Archives bring to mind rooms filled with old papers and dusty artifacts. But for scientists, the detritus of the past can be a treasure trove of material vital to present and future research: fossils collected by geologists; data banks assembled by geneticists; weather diaries trawled by climate scientists; libraries visited by historians. These are the vital collections, assembled and maintained over decades, centuries, and even millennia, which define the sciences of the archives. With Science in the Archives, Lorraine Daston and her co-authors offer the first study of the important role that these archives play in the natural and human sciences. Reaching across disciplines and centuries, ...
This book provides detailed systematic micro-level analysis of the historical development of the Chinese banking industry, focusing in particular on the development of the Bank of China (BOC) in the period 1905 to 1949. Banking reform is a key area of China’s economic transformation, and this book, bringing a vast amount of material to a Western audience for the first time, provides a detailed evidence of the key challenges faced by a major Chinese bank. The book: addresses important issues in its evolution, including corporate governance government intervention, foreign competition and white-collar crime evaluates how the challenges in these areas were met considers the results of its efforts draws lessons for policy making today.
In Archives of Flesh, Robert Reid-Pharr reveals the deep history of intellectual engagement between African America and Spain. Opening a fascinating window onto black and anti-Fascist intellectual life from 1898 through the mid-1950s, Reid-Pharr argues that key institutions of Western Humanism, including American colleges and universities, developed in intimate relation to slavery, colonization, and white supremacy. This retreat to rigidly established philosophical and critical traditions can never fully address—or even fully recognize—the deep-seated hostility to black subjectivity underlying the humanist ideal of a transcendent Manhood. Calling for a specifically anti-white supremacist...
Guide to the Boris I. Nicolaevsky Collection in the Hoover Institution Archives
The story of Oxford University Press spans five centuries of printing and publishing, leading from the early days of printing to worldwide publishing in academic research, education, and English language learning. How Oxford gained its Press Volume I begins with the successive attempts to establish printing at Oxford from 1478 onwards. Expert contributors chart the activities of individual printers, the eventualestablishment of a university printing house, its relationship with the University, and developments in printing under Archbishop Laud, John Fell, and William Blackstone. They explore the Press's scholarly publications and place in the book trade, and its growing influence on the city of Oxford.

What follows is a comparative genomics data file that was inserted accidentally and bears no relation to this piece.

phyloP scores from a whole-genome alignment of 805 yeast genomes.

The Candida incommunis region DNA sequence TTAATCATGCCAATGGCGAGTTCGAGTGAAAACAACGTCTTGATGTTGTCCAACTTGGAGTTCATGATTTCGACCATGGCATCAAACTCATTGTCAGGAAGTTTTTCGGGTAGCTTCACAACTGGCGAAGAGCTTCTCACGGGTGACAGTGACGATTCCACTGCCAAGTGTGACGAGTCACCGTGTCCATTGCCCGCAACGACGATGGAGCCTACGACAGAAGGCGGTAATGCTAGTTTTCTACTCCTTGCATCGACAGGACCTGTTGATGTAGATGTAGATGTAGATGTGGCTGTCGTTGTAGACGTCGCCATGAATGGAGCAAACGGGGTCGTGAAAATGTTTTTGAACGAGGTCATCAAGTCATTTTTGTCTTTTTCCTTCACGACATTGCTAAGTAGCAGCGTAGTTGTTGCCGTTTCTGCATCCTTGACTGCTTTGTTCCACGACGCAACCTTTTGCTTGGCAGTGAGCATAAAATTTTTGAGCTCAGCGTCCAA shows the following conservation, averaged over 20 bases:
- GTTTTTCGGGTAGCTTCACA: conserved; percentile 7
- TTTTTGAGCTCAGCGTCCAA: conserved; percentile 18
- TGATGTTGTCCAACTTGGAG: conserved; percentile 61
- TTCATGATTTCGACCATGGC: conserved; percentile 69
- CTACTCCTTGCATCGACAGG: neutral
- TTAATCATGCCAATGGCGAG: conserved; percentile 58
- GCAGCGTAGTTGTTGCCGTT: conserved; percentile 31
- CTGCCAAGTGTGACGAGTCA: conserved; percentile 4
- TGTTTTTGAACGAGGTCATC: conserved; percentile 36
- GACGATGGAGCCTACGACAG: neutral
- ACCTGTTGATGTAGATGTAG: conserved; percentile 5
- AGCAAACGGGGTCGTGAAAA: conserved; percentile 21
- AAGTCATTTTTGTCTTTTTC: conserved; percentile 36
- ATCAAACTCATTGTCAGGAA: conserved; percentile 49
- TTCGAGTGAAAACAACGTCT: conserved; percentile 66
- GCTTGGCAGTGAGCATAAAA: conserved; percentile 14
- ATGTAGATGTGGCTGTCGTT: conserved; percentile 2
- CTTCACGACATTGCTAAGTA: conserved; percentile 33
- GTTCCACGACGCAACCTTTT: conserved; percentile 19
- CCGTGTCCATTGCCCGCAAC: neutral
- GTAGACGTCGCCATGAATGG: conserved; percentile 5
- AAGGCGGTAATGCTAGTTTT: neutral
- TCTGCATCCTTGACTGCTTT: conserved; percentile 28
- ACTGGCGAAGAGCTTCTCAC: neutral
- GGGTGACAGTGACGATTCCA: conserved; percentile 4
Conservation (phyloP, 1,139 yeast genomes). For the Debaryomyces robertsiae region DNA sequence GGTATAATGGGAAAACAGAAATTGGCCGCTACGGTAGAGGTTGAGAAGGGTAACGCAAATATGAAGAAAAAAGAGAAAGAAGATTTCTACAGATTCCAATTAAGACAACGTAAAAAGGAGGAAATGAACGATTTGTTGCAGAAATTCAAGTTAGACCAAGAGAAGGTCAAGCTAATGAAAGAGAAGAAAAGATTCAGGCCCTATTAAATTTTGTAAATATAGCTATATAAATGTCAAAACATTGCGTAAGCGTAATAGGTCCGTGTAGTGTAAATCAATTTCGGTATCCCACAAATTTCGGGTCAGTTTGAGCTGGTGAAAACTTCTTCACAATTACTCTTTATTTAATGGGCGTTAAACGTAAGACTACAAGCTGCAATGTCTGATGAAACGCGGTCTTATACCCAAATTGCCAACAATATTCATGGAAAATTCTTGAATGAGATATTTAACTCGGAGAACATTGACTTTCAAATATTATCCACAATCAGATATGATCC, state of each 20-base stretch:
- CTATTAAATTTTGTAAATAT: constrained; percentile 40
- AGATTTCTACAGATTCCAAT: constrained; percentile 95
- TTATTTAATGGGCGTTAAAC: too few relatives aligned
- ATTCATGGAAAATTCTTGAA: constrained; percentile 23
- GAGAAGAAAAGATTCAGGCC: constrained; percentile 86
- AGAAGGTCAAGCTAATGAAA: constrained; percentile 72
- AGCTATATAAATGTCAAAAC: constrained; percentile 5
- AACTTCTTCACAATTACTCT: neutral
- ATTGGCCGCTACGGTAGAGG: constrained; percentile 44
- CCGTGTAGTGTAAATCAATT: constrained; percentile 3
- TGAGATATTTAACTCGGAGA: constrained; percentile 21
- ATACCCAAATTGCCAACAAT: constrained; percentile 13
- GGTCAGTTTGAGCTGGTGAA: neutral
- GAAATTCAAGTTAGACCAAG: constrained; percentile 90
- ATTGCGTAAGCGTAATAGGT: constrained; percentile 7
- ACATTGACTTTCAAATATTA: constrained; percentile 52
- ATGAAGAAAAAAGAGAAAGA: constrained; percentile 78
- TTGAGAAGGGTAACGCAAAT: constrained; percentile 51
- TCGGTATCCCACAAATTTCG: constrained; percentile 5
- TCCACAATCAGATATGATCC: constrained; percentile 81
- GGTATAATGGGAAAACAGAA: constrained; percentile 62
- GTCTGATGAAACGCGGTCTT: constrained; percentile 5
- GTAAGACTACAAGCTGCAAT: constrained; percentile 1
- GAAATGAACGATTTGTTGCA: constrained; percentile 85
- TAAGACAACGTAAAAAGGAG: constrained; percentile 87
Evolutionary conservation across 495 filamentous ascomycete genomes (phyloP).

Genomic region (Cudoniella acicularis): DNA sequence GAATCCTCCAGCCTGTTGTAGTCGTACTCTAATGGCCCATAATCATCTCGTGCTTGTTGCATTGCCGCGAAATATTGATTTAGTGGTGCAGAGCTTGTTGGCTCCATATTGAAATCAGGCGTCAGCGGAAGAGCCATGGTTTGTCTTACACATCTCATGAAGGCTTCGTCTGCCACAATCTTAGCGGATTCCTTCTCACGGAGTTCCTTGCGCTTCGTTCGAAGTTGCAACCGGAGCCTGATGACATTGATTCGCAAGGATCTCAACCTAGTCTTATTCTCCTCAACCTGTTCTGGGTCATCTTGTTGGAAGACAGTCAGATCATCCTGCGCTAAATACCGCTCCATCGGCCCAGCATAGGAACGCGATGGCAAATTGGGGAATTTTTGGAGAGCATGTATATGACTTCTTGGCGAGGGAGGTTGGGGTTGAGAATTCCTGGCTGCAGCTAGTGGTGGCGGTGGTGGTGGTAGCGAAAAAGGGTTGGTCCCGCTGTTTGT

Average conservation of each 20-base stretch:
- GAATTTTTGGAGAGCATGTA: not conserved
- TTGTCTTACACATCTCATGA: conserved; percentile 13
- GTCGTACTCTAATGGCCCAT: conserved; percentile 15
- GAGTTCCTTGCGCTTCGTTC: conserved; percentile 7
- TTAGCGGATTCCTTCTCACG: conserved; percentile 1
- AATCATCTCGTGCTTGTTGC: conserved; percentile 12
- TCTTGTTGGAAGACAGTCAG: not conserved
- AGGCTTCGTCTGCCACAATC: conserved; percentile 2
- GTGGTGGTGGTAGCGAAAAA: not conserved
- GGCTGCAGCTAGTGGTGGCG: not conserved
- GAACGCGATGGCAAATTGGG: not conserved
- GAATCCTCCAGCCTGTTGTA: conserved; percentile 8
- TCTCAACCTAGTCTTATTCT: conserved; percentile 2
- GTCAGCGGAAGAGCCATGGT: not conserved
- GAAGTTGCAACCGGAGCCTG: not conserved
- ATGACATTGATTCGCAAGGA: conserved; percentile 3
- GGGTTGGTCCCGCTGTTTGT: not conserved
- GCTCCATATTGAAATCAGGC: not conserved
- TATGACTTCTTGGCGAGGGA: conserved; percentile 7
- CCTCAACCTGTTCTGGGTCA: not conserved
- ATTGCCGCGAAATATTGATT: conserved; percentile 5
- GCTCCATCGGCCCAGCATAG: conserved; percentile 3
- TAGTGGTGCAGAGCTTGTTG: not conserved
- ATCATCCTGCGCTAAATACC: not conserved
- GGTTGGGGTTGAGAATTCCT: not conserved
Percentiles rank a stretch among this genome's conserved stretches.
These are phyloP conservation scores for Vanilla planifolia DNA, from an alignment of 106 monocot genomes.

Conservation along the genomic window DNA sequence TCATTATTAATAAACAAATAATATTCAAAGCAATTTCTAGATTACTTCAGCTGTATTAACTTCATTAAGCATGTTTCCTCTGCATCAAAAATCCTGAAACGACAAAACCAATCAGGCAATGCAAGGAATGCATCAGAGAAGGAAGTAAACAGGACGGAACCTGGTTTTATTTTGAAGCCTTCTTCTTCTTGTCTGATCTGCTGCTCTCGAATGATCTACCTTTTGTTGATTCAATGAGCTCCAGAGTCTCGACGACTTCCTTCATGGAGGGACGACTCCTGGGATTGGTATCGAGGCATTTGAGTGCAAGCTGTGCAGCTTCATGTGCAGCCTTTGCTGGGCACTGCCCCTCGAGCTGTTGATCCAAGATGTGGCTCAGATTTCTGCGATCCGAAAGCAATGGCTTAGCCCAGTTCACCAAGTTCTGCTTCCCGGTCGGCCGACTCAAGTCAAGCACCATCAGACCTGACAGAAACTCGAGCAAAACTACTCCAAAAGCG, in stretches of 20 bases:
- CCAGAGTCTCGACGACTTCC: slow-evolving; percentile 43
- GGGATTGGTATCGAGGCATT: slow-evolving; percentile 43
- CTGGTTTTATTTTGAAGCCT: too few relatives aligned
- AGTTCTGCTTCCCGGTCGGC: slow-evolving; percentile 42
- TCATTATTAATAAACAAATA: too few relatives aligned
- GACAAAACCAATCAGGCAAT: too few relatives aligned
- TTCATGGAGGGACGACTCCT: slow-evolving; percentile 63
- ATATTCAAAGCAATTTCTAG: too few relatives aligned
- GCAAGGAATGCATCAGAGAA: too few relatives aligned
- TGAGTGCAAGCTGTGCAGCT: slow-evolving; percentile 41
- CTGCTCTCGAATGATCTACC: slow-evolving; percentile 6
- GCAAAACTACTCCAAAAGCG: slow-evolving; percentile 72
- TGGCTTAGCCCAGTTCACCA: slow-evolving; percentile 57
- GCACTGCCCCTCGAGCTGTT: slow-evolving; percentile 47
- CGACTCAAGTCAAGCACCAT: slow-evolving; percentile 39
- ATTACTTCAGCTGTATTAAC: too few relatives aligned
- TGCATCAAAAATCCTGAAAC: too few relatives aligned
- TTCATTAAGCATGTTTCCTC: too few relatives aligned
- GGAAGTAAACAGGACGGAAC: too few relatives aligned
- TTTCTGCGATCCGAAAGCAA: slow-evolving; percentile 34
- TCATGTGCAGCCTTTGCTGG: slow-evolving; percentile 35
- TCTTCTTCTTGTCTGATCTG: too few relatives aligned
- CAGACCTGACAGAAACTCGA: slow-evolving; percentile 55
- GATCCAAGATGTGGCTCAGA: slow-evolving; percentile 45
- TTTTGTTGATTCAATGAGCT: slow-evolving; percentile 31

In the aftermath of the Holocaust, Jewish historian Zosa Szajkowski gathered up tens of thousands of documents from Nazi buildings in Berlin, and later, public archives and private synagogues in France, and moved them all, illicitly, to New York. In The Archive Thief, Lisa Moses Leff reconstructs Szajkowski's story in all its ambiguity. Born into poverty in Russian Poland, Szajkowski first made his name in Paris as a communist journalist. In the late 1930s, as he saw the threats to Jewish safety rising in Europe, he broke with the party and committed himself to defending his people in a new way, as a scholar associated with the YIVO Institute for Jewish Research. Following a harrowing 1941 e...
'Well-researched... of great value to research scholars.' -The Journal of the United Service Institution of IndiaThis book is a testament to the accomplishments of Republican studies during the 1980s and early 1990s. Leading scholars review many aspects of contemporary research on the Republican era, ranging from the influence of fascism on Chiang Kai-Shek to the transition from the Qing dynasty to the Republic. Relevant for all interested in the key period in China between Monarchy and Communism.
Don Quixote in the Archives: Madness and Literature in Early Modern Spain
A new reading of madness in Don Quixote based on archival accounts of insanityFrom the records of the Spanish Inquisition, Dale Shuger presents a social corpus of early modern madness that differs radically from the 'literary' madness previously studied. Drawing on over 100 accounts of insanity defences, many of which contain statements from a wide social spectrum - housekeepers, nieces, doctors, and barbers - as well as the testimonies of the alleged madmen and women themselves, Shuger argues that Cervantes' exploration of madness as experience is intimately linked to the questions about ethics, reason, will and selfhood that unreason presented for early modern Spaniards. In adapting, challenging and transforming these discourses, Don Quixote investigates spaces of interiority, confronts the limitations of knowledge - of the self and the world - and reflects on the social strategies for diagnosing and dealing with those we cannot understand. Shuger discovers an intimate connection between Cervantes's integration of this discourse of madness and his part in forging the new genre of the European novel.